Issue #026 Published: 22-10-2019 // Written by: Nic Burman

Who should pay for English?


In August, Times Higher Education reported that the government is set to discuss the idea of making Dutch language lessons for international students mandatory. While details on the proposal are still sparse, it seems like another kick in the teeth for universities whose ongoing processes of anglification is thanks to government funding decisions. The results of those decisions are that lesser populated Dutch courses are not financially viable, and so no longer readily available.

I’m a native English speaker currently enrolled in an English language programme at a Dutch university, and I actually think that Dutch language lessons for international students would be a nice idea. At the very least, it may give new arrivals more confidence to engage with Dutch peers and local media, which in turn could lead to more meaningful integration, although who and what measures “integration” is a tricky topic.

A handful of recent Amsterdam Alternative articles (#20, #22 and #23) have acted as a back-and-forth on the role of “English as a gentrifier”. Indeed, this paper embodies the friction as well as the partial success of the unofficial bilingualism of this city. It was good to see K.D., in their last article “Engels als verdringer of als voertuig van verdringing”, make a distinction between well financed native English speakers and people for whom English is a lingua franca.

The experience between these groups is very different, as a lot of international non-native English speakers do (relatively) low paying and low skilled jobs, sometimes because work is more plentiful and financially rewarding here compared to their native countries, but also often to support themselves while they study here. International, English speaking students are set to financially prop up many Dutch higher education institutes over the coming years. This is largely thanks to Dutch government policy, and eighteen to twenty five year olds from outside of the country can hardly be blamed for that.

However, there is clearly a growing problem with “internationals” quite detached from native Dutch culture and politics and a growing number of born and bred locals who are feeling increasingly disenfranchised from their home city. If increasing the rate of Dutch language acquisition would be a salve to this open wound, then I think internationals such as myself are required to respect this relatively polite request and be willing to participate. So long as I don’t have to start saluting Willem, light indoctrination programmes are ok for me. Amsterdam’s governing bodies should also stop advertising Amsterdam as an English-friendly city, as this aura of “speaking English is fine” is becoming somewhat misleading. Of course, this is unlikely to happen while Rutte and co. are off commandeering various European Union institutions such as the European Medicines Agency from the British.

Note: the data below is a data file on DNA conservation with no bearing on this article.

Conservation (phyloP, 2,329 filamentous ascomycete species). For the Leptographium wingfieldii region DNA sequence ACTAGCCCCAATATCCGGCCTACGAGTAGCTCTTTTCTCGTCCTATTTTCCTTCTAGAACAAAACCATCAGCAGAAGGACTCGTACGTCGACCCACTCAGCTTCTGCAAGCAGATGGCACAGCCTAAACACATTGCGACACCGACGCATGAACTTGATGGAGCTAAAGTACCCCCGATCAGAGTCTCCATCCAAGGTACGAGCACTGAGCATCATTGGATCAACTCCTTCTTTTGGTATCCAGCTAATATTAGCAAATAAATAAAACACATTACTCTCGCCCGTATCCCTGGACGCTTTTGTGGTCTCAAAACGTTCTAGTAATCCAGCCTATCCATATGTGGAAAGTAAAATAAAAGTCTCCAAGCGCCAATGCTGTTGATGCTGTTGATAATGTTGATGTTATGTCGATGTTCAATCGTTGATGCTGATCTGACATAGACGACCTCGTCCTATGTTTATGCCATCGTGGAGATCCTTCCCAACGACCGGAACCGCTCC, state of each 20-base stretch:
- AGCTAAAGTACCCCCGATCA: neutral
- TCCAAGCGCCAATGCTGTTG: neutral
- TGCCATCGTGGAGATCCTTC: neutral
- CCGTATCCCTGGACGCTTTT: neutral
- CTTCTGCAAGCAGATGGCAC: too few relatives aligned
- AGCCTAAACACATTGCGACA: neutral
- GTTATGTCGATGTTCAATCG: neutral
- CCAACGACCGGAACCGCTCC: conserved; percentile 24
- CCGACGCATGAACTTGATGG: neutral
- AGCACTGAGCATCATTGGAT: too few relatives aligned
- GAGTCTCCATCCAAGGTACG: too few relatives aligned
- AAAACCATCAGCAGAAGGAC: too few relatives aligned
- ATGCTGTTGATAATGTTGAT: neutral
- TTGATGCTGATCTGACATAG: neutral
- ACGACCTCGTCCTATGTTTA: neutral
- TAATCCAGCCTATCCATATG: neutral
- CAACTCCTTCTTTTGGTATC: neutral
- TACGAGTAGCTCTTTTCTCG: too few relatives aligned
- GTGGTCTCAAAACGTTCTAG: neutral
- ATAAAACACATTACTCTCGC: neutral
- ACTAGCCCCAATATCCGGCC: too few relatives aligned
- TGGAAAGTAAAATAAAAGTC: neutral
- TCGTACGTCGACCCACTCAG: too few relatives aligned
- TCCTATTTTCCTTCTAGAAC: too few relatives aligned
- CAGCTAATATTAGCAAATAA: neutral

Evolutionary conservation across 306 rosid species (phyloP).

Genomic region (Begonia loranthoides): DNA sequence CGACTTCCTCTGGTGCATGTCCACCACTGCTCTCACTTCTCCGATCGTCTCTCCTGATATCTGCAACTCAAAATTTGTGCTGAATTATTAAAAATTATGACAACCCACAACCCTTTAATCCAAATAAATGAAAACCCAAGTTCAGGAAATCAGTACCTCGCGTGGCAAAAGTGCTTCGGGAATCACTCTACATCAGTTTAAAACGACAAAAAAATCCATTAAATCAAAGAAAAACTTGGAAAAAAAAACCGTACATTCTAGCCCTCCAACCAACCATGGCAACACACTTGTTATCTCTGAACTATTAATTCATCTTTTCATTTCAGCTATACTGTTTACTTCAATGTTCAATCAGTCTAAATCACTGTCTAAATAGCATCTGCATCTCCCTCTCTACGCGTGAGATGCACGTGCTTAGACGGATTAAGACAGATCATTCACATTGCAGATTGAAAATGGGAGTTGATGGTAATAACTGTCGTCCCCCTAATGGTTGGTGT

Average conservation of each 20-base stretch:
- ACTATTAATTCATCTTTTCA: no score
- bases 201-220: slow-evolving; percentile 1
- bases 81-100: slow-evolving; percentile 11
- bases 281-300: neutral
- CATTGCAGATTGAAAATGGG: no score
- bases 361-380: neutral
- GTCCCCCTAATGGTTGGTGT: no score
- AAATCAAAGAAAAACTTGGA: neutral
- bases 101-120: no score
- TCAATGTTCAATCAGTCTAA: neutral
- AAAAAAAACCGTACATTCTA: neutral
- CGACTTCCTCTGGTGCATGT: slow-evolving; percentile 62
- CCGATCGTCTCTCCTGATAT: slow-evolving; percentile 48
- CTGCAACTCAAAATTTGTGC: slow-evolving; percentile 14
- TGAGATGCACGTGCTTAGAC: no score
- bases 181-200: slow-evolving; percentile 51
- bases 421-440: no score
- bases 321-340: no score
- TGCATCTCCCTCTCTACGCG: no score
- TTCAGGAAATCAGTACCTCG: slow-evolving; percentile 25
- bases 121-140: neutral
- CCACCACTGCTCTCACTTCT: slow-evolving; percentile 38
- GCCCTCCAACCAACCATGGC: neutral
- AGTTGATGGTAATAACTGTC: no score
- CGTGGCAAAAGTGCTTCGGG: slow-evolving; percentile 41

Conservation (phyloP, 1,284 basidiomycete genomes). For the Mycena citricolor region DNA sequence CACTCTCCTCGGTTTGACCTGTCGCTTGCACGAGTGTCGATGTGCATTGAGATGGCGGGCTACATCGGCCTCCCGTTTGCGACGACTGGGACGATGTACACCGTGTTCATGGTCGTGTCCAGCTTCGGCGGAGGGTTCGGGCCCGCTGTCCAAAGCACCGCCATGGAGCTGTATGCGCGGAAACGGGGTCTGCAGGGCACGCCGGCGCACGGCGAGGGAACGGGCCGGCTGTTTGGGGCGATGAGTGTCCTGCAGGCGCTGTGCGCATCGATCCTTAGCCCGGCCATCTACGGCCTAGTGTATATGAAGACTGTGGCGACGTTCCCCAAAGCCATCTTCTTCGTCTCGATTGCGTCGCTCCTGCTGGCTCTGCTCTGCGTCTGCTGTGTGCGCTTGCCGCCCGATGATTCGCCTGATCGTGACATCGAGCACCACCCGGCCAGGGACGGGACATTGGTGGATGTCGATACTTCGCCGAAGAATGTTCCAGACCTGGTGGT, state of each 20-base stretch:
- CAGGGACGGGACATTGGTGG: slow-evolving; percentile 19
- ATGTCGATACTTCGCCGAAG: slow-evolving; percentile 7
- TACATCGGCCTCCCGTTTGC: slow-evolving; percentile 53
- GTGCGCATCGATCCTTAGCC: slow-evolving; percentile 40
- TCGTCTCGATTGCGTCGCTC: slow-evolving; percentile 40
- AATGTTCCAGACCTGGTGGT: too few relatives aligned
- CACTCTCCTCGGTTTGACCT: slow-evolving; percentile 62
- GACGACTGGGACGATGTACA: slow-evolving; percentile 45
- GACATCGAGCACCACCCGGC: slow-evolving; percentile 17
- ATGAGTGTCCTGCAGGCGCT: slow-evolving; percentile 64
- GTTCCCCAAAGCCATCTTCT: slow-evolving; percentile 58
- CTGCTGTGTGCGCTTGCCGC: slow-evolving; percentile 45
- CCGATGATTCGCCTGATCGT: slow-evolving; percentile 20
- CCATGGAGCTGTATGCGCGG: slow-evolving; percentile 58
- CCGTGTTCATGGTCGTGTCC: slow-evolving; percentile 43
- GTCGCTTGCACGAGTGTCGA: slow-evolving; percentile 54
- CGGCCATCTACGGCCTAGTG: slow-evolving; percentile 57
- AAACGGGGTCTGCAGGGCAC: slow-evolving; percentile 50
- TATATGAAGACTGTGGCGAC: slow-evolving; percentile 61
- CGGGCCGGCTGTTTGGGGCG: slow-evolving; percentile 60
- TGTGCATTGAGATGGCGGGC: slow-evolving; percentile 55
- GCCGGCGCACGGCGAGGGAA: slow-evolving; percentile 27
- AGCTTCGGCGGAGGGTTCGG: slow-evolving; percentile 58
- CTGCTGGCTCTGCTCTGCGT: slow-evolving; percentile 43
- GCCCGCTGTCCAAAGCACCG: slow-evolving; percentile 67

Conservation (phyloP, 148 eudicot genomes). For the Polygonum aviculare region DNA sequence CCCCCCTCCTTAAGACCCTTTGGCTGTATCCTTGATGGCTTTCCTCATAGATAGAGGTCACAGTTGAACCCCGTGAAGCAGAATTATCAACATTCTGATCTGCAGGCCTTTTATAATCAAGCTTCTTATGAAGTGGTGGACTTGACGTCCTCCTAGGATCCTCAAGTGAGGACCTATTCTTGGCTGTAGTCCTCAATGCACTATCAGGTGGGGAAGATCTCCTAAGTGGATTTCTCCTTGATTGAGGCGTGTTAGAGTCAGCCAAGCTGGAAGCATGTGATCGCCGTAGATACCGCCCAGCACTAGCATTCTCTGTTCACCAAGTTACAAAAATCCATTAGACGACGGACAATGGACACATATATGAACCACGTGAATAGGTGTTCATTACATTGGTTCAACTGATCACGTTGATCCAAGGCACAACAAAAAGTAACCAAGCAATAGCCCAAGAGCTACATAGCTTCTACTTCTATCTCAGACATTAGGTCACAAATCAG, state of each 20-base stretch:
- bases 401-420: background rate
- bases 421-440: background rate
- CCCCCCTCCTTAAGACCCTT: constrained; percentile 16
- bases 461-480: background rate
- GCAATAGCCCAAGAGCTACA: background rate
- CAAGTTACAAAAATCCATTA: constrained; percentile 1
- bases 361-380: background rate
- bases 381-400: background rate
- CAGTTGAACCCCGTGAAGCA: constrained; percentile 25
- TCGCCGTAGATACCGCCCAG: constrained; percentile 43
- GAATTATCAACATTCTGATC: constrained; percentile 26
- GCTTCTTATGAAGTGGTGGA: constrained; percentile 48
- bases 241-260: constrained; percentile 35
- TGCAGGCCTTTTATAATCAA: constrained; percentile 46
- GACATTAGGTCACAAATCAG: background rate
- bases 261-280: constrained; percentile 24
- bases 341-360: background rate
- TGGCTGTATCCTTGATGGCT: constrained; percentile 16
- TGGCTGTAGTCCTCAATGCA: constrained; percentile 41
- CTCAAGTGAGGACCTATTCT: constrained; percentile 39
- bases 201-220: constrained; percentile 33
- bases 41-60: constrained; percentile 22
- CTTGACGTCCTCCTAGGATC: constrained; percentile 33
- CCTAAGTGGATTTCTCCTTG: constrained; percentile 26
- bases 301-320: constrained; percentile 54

What we both, internationals and natives, should reject, however, is the idea that universities should be the ones to deal with the consequences of Amsterdam’s position as an internationally-oriented economy. After all, English language students at Dutch universities is a major trend because the Dutch government doesn’t seem to care about properly funding universities. Be sure to read previous articles in this paper by and about student and staff-organised pressure group WOinactie for insights into this phenomenon.

It was striking that just a couple of days after the government’s new idea was reported on, it was revealed that US tech firm Uber was set to save up to 6.1bn by transferring the company that looks after its intellectual property rights to Holland from Bermuda (itself in turn owned by a subsidiary still based in Singapore, reported). This is exactly the sort of company that will import English-language staff to Amsterdam on high wages and promises that Amsterdam is an international town where the English language is pretty much native.

Rather than pressure cash-strapped universities to fund additional classes with non-existent budgets, why not look to the likes of Uber to fund such provisions? According to Reuters they had a turnover of $11.3 billion in 2018, so even if they don’t make a profit (and therefore don’t pay tax anyway), there’s plenty of money in the bank to hire some classrooms and pay a handful of language teachers.

It seems bizarre that a government would further jeopardize the quality of institutions which mean something to the country it governs. Universities such as the VU and the UvA are part of the history of the Netherlands and add cultural and capital value to society. Meanwhile, the same government always seems to make room for shell companies whose only relationship with the country is likely to be seeing its named stamped on their business cards.

It is up to the nation that wants to conserve its language to make a plan to secure its place in the world. But when everything costs money the question is: who should pay?